Cryosurgery sometimes is referred to as cryotherapy or cryoablation. Cryotherapy is a commonly used in-office procedure for the treatment of a variety of benign and malignant lesions. In one report, cryotherapy was the second most common in-office procedure after skin excision. For external tumors, liquid nitrogen is applied directly to the cancer cells with a cotton swab or spraying device. The mechanism of destruction in cryotherapy is necrosis, which results from the freezing and thawing of cells. Adverse effects of cryotherapy are usually minor and short-lived.
What is the Mechanism of Cryosurgery?
Cryogenic agents: A cryogen is a substance (generally a gas or a liquid) which has the ability to remove the heat from a given target area. The most commonly used cryogens are liquid nitrogen, nitrous oxide and carbon dioxide.
The mechanism of action in cryotherapy can be divided into 3 phases:
The mechanism by which cryotherapy destroys the targeted cells is the quick transfer of heat from the skin to a heat sink. The most commonly used cryogen is liquid nitrogen, which has a boiling point of -196°C. The rate of heat transfer is dependent on the temperature difference between the skin and the liquid nitrogen.
When using the spray cryotherapy technique, the liquid nitrogen is applied directly on the skin, and evaporation (boiling heat transfer) occurs in which the heat in the skin is quickly transferred to the liquid nitrogen. This process results in the liquid nitrogen evaporating (boiling) almost immediately.
When using a cryoprobe for cryotherapy, conduction heat transfer occurs where the heat is transferred via the copper-metal probe.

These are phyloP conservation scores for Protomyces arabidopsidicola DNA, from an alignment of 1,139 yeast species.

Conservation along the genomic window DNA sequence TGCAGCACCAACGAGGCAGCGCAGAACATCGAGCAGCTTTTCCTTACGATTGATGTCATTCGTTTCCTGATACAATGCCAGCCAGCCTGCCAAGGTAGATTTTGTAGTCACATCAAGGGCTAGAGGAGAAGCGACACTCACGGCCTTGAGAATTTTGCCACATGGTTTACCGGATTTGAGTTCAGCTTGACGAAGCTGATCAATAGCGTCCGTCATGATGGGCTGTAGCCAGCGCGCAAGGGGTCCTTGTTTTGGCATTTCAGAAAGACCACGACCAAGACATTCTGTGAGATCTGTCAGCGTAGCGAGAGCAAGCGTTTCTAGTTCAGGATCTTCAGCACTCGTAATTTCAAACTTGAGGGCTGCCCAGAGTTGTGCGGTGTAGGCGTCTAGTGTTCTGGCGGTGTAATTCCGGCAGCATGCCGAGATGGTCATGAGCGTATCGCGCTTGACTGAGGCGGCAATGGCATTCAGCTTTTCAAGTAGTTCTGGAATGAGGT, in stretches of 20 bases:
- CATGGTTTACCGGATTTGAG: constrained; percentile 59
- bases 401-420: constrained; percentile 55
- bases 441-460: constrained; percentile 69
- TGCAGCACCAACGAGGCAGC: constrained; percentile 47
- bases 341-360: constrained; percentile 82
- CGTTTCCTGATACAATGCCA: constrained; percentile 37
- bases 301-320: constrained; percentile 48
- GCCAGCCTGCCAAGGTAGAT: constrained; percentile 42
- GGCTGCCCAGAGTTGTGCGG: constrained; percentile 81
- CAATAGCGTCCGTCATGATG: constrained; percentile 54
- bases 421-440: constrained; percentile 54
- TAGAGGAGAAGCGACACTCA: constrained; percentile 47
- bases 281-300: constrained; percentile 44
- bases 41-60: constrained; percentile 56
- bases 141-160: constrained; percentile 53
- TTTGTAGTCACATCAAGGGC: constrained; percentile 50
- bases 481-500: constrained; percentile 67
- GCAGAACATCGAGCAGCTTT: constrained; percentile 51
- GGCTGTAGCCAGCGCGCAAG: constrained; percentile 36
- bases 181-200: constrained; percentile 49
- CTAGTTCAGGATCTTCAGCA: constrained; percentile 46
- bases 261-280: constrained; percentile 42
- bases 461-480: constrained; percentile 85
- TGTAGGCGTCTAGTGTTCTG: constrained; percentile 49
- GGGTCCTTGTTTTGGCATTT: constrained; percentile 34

Cell injury occurs during the thaw, after the cell is frozen. Because of the hyperosmotic intracellular conditions, ice crystals do not form until -5°C to -10°C. The transformation of water to ice concentrates the extracellular solutes and results in an osmotic gradient across the cell membrane, causing further damage. Rapid freezing & slow thaw maximize tissue damage to epithelial cells and is most suitable for the treatment of malignancies. Fibroblasts produce less collagen after a rapid thaw. Therefore, a rapid thaw may be more suitable for the treatment of keloids or benign lesions in areas prone to scarring.
Keratinocytes need to be frozen to -50°C for optimum destruction. Melanocytes are more delicate and only require a temperature of -5°C for destruction. This fact is the reason for the resulting hypopigmentation following cryotherapy on darker-skinned individuals. Malignant skin cancers usually need a temperature of -50°C, while benign lesions only require a temperature of -20°C to -25°C.
The last response to cryotherapy is inflammation, which is usually observed as erythema and edema. Inflammation is the response to cell death and helps in local cell destruction. A thorough cryotherapy treatment causes basement membrane separation, which may result in blister formation.
What are pros and cons of cryotherapy:
A dermatologist can better suggest you the type of ablation procedure that can give the best results on the basis of your skin condition. To choose among the best dermatologists/skin care clinics near your location, visit our portal and avail discount on every consultation & treatment procedures.
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